I wish I had been successful in testing the Microsoft alternatives, as I have questions. For instance, I'm not sure how easy it is to provide temporary access to a questionable site, nor do I know if you can extend a user's time privileges easily without making permanent changes to the schedule.


Finally, for Apple users, with the most recent release of the Apple operating system -- OS X 10.5 or "Leopard" -- parental controls have been given greater emphasis. Like Vista, you may filter sites based on a list from "somewhere" (I suspect all of these filtering solutions are "wholesaling" their filter lists from similar sources), but the Apple filtering solution is either "on" or "off." There is no list of customizable categories. The only way you can personalize the experience is by manually adding sites to an allowed or disallowed list -- a tedious process.


That being said, we personally use Apple computers in our home, and have been quite happy with the filtering. It even appears to nab inappropriate YouTube videos -- something even paid filters are having a difficult time with. It also works with any browser on the computer (Apple's Safari, Firefox or Opera, for example). However there are no provisions for allowing temporary access to a blocked site. The only solution is to add it to the allowed list.


However, this is made a little easier through another nice feature: The ability to log into your child's account from another Mac in your home and make any adjustments to the filtering or time allocations. You can also monitor what they have been looking at and how much time they have been spending on particular programs.


Apple also provides a scheduling restrictor along with a "time bank." This allows parents to both schedule time when the computer may be used (say, between 4 PM and 6 PM on weekdays) and for how long. So, if you have an eight hour allowed time window, you can limit total computer use to (for example) two hours within that time.


If you have an Apple computer with an older operating system, you can easily upgrade to Leopard at a relatively reasonable cost. (Apple sells "Family Pack" updates that greatly reduce the outlay if you have multiple Macs in your home.)


Wrapping Up...


Looking at each of these "free" options, each one has its pros and cons. The controls built into the operating systems are probably the least flexible and offer the fewer features, yet they require absolutely no effort on your part other than to activate them. On the other hand, the K9 solution is easy to install and gives you functions that compete with filters you would pay annual subscriptions for. OpenDNS is novel in that your router can become the filter for every computer in your home. Finally, Glubble provides the best "hand holding" experience for a very young user, and could be combined with some of these other solutions.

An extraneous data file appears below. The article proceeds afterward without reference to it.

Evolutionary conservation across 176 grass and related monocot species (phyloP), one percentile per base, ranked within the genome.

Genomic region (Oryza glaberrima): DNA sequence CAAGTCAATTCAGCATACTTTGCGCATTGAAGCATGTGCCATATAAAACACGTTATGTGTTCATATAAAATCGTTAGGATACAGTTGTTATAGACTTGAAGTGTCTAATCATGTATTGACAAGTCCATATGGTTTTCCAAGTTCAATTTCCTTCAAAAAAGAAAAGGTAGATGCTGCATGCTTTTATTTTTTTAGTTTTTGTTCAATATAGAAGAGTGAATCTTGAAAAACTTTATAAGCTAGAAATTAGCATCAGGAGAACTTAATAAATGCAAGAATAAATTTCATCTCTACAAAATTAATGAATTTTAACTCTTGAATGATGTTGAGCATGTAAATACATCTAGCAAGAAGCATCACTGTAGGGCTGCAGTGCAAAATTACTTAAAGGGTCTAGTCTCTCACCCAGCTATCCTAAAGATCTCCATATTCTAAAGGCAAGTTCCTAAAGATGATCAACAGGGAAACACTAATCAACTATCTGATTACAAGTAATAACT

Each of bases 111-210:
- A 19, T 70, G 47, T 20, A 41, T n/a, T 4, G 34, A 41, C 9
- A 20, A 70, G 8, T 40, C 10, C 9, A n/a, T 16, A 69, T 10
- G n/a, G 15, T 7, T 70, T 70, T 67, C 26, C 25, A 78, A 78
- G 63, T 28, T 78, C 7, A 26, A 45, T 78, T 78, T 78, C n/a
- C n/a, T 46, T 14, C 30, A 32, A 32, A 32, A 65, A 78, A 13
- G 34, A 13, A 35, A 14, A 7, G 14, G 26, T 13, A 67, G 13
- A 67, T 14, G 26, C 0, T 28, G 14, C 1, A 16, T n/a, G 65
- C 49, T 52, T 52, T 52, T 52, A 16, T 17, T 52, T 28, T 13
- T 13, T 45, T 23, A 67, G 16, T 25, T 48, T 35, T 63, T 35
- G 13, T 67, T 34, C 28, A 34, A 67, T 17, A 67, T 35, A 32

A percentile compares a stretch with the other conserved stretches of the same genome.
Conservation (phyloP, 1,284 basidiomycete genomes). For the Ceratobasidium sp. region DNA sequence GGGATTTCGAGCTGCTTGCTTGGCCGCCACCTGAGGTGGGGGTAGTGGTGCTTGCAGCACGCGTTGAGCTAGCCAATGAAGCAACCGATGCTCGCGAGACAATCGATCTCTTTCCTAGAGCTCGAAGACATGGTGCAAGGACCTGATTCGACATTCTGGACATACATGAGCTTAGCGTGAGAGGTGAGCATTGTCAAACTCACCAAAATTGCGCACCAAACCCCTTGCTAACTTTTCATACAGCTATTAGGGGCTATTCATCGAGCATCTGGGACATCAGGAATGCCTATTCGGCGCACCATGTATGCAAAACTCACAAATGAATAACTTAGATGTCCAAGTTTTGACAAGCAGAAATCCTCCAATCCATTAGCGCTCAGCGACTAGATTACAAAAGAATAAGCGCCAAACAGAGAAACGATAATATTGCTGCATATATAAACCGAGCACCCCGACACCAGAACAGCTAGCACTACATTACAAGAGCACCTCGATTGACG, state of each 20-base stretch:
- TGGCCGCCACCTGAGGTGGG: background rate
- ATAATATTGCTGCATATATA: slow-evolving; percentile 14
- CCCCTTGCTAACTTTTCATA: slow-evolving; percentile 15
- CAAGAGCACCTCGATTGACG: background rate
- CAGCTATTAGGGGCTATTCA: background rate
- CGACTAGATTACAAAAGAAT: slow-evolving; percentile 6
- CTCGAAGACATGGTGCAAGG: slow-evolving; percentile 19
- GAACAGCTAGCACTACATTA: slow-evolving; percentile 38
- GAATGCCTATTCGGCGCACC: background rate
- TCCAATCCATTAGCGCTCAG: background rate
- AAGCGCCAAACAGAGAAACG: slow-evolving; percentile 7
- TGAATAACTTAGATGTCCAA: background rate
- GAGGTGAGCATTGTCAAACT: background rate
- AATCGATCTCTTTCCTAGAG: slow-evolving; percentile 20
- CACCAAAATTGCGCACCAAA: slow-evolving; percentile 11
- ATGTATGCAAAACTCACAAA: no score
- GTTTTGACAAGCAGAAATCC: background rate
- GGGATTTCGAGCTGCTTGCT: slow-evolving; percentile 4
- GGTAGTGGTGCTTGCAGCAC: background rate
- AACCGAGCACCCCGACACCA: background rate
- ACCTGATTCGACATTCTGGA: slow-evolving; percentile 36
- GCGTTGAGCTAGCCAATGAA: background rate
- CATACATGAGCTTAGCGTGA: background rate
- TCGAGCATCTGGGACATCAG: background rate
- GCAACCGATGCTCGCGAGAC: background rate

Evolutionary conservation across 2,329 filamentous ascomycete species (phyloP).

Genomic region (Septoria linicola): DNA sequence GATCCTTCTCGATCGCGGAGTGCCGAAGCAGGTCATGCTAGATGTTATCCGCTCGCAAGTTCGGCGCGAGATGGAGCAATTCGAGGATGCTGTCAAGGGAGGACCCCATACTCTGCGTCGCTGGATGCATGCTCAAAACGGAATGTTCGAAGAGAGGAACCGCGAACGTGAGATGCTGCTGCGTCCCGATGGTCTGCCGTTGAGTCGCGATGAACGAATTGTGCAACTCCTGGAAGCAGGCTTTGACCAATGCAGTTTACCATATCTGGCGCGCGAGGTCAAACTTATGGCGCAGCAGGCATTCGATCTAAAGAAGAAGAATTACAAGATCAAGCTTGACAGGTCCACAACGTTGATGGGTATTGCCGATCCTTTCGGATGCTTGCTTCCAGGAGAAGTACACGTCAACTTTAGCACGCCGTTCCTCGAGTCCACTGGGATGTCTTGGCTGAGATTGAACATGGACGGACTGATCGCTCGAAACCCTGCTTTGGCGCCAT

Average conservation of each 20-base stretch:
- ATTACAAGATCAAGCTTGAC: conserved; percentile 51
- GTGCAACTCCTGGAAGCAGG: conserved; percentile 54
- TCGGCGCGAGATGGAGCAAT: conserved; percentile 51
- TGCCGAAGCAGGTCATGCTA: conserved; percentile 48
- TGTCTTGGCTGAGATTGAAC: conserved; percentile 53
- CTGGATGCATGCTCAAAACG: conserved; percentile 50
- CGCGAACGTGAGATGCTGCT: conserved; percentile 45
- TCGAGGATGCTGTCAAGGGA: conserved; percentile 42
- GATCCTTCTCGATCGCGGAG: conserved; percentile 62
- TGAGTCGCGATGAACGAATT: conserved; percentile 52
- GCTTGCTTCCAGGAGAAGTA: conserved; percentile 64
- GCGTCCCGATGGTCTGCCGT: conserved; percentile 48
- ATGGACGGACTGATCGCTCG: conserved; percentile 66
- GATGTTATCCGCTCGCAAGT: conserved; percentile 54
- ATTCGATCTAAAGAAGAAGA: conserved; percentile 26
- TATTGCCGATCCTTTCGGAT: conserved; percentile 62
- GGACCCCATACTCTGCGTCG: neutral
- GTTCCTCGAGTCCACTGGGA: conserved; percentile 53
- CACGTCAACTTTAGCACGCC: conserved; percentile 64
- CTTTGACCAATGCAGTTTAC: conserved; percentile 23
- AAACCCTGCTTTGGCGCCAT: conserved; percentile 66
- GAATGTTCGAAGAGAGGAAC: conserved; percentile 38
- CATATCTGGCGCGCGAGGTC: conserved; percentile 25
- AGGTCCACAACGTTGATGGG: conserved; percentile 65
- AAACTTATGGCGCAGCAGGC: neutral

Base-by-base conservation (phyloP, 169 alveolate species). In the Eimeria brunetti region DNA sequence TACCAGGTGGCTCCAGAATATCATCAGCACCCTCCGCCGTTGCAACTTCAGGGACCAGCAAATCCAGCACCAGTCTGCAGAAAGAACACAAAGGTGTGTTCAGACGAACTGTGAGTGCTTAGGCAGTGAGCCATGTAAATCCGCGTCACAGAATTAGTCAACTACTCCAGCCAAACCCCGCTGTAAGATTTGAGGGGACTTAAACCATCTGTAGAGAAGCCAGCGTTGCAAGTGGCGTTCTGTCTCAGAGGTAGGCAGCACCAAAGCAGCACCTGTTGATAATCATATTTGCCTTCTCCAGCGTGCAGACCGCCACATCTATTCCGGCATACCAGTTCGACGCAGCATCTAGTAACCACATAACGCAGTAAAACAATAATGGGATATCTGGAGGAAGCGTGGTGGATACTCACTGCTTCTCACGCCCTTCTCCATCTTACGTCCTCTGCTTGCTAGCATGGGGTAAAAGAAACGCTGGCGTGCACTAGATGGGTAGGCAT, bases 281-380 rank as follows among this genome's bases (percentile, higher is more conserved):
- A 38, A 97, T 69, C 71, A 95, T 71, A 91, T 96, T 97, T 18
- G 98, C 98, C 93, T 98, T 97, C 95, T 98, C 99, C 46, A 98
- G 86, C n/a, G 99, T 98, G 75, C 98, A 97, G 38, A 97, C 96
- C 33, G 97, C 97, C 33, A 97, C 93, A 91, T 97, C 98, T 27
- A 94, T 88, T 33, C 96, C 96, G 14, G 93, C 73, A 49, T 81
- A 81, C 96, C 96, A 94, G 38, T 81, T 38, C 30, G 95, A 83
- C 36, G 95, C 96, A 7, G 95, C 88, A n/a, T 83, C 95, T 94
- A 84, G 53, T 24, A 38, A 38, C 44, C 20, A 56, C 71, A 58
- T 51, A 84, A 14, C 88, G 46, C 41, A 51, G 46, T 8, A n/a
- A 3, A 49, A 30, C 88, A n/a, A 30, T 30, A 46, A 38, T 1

Frankly, I feel Internet filtering is a must for any child with access to a computer. I'm grateful we finally have options that will allow all parents an opportunity to implement these important restrictions in their home without regard to cost. If you are still wondering if Internet filtering is something you can afford, wait no longer.


Rod Gustafson

Besides writing this column for the Parents Television Council, Rod Gustafson authors Parent Previews - a newspaper and Internet column (published in association with movies.com) that reviews movies from a parent's perspective. He's also the film critic for a major Canadian TV station, various radio stations and serves on the executive of the Alberta Association for Media Awareness. Finally, his most important role is being the father to four wonderful children and husband to his beautiful wife (and co-worker) Donna.

Parenting and the Media by Rod Gustafson

The Parents Television Council - www.parentstv.org